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With just one door, Shen Beauty’s influence far outweighs its size, thanks to the eye of owner Jessica Richards. The Brooklyn-based store has launched brands such as Dr. Barbara Sturm and Kosas, among many others, cementing Richards’ reputation as someone with her finger on the pulse of what’s next. Last year, just as she was readying a new store — three times the size of the original — Richards was forced to halt construction due to the pandemic. But she persevered, increasing online sales from 10 percent to 50 percent of Shen’s overall business, calcium carbonate blood pressure and in September, opened the doors to her reimagined store.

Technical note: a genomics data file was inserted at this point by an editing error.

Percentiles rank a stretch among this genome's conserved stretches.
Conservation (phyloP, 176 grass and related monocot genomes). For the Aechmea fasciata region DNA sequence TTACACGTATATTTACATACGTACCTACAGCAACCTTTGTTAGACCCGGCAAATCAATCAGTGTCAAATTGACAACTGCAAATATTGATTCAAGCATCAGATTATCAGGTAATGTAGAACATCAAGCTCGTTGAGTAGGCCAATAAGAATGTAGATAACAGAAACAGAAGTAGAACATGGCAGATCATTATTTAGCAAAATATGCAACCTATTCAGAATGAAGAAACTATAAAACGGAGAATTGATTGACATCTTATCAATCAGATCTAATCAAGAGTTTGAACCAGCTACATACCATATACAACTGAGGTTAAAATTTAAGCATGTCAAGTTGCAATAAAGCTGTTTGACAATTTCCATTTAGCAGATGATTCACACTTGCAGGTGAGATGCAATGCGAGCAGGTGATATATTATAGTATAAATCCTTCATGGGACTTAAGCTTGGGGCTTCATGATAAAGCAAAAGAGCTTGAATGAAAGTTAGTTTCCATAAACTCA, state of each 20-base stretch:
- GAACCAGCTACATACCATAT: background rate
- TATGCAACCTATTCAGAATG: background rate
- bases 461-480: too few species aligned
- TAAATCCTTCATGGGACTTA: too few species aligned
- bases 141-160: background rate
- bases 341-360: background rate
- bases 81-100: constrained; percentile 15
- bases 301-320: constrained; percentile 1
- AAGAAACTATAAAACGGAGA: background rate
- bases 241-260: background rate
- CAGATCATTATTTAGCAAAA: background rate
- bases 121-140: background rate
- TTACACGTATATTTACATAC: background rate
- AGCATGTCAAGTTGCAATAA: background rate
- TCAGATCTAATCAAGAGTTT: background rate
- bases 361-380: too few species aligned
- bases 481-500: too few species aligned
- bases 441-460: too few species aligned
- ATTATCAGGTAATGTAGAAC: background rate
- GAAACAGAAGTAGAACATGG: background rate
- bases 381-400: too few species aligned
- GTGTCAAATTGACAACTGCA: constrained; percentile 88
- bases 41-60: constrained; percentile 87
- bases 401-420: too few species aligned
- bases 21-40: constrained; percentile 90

You were due to open the new store when the pandemic started — any second thoughts? What convinced you to forge ahead?
Jessica Richards: Second thoughts now that I’m open? No. During forging ahead? All day, every day! How can one not? My lease was up after 10 years, and I was midway through construction when lockdown started, so walking away meant I would have no business whatsoever. The main thing that kept me going was the driver which brought me into my business — I opened this place to launch brands and support other women business owners and help women with their skin. It is not superficial as many think. It can really change someone’s entire day. We’ve been here for 11 years and it is an important part of the neighborhood and community, where women can come and learn about skin health. We make them feel beautiful from the inside out.